On Tuesday, while the Fed held trader’s focus last week, it cedes to the Bank of Japan (BoJ) this week. That central bank should leave its -0.1% negative deposit rate alone.
Sweden, Taiwan and Thailand also announce rate decisions next week.
On Monday, Germany’s IFO indices come out. Business Climate should get to 110l.30 from 110.40. Current Conditions should get to 115.7 from 115.6, and Expectations to 105.3 from 105.5. All of these readings are strong.
Russia’s unemployment rate is 5.4%.
The Fed’s Yellen speaks in Baltimore.
A 2-day BoJ monetary policy meeting starts. The overnight rate is not supposed to move from -0.10%.
On Tuesday, BoJ head Kuroda issues a policy statement and holds a press conference.
Retails sales in Mexico should fall from +8.1% y/y to +5.5%.
Brazil’s long-term rate the TJLP could get to 7% from 7.5%. That’s a policy-driven rate cut. Brazil’s IBGE inflation rate should fall to 6.72% from 7.64%. That is the underlying macro dynamic to know about here.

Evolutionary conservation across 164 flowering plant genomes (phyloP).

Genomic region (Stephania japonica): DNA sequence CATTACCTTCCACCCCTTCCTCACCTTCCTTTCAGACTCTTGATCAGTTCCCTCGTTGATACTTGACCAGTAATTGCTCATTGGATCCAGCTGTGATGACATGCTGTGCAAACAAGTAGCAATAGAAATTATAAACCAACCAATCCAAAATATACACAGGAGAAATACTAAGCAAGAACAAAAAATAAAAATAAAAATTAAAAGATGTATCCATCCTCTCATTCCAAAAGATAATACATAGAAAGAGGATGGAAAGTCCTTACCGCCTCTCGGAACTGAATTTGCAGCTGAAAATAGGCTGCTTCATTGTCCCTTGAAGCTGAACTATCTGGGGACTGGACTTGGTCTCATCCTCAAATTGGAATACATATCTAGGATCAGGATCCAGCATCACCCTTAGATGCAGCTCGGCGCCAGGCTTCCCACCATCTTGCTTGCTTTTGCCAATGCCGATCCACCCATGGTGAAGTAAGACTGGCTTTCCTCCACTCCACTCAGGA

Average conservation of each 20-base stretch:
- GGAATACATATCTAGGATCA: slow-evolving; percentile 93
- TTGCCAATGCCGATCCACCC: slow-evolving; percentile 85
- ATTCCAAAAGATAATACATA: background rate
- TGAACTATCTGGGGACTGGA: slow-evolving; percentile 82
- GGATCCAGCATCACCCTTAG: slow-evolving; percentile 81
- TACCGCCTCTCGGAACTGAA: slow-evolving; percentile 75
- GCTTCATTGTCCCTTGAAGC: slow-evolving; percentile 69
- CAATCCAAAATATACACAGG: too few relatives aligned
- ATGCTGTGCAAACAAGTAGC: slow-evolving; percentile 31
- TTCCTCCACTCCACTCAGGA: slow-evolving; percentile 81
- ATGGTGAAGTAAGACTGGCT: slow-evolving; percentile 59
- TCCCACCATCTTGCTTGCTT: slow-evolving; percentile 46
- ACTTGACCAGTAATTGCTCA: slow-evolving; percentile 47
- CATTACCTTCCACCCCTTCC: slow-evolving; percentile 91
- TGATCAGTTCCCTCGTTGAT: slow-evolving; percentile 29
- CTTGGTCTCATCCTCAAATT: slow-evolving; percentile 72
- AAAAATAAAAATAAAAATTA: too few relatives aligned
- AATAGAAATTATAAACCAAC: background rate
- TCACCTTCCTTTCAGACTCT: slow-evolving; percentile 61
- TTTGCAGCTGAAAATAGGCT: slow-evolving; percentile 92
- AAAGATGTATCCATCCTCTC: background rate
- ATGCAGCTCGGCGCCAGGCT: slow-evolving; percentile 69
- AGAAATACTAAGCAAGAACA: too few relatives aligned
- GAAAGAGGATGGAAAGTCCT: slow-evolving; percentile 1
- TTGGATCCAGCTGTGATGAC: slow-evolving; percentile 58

The Riksbank announces it policy rate in Sweden. The repo rate is -0.5%.
The Bank of Thailand announces its policy rate, now at 1.5%.
On Wednesday, US existing homes sales should get to 5.45 million from 5.6 million. Last month, winter had begun.
On Thursday, the central bank (CBC) of Taiwan announces its policy rate. A 1.38% benchmark rate is in play now. The unemployment rate in Taiwan is 3.9% at the moment.
U.S. durable goods orders come out. A m/m fall to -6.3% follows a rise of +4.6%. This is volatile data. There is likely to be nothing to the latest move.
3rd quarter GDP growth in the USA should be confirmed as +3.2% q/q annualized.
Mexico’s CPI should get to +3.42% from 3.32% y/y.
On Friday, consumer spending in France should be +1.5% y/y. Anemic. French GDP in y/y terms is looking to grow +1.1%.
The unemployment rate in Poland is 8.2%.
The unemployment rate in Mexico is 3.75% in seasonally adjusted terms; 3.95% otherwise.
The Univ. of Michigan sentiment index should be 98 in the USA. That’s a strong reading.